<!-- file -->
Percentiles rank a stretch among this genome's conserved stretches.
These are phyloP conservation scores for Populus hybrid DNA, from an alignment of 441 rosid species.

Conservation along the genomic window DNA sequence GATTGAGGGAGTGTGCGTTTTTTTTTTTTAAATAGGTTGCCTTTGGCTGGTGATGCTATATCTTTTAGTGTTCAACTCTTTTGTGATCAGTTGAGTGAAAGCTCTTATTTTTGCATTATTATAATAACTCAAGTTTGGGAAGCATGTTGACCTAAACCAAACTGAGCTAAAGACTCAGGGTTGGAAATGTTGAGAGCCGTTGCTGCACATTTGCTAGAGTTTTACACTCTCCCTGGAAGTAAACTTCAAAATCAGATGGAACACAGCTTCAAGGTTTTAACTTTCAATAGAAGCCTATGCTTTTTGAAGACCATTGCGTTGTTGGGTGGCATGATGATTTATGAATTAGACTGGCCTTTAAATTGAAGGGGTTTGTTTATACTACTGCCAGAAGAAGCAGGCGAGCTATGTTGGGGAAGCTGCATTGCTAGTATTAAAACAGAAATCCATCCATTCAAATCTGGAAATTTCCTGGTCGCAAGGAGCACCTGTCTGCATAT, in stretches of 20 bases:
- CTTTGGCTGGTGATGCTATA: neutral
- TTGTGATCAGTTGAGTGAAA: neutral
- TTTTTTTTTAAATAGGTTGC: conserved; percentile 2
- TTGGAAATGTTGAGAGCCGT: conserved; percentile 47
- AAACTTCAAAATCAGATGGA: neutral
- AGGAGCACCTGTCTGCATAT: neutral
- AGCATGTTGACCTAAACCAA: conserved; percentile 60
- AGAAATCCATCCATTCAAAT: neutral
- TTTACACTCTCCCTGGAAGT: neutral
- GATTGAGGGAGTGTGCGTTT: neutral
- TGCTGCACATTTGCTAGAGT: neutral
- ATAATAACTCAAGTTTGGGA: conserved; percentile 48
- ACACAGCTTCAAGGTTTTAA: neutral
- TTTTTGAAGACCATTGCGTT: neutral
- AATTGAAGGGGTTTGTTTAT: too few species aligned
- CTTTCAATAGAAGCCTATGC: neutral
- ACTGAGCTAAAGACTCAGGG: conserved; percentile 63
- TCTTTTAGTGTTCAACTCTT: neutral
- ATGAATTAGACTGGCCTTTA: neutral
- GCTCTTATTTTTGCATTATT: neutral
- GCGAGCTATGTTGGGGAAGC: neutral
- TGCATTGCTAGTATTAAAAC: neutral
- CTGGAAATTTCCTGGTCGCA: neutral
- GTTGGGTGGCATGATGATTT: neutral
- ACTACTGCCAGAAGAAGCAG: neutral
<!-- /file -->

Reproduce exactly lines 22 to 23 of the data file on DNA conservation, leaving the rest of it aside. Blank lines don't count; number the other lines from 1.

- ATGAATTAGACTGGCCTTTA: neutral
- GCTCTTATTTTTGCATTATT: neutral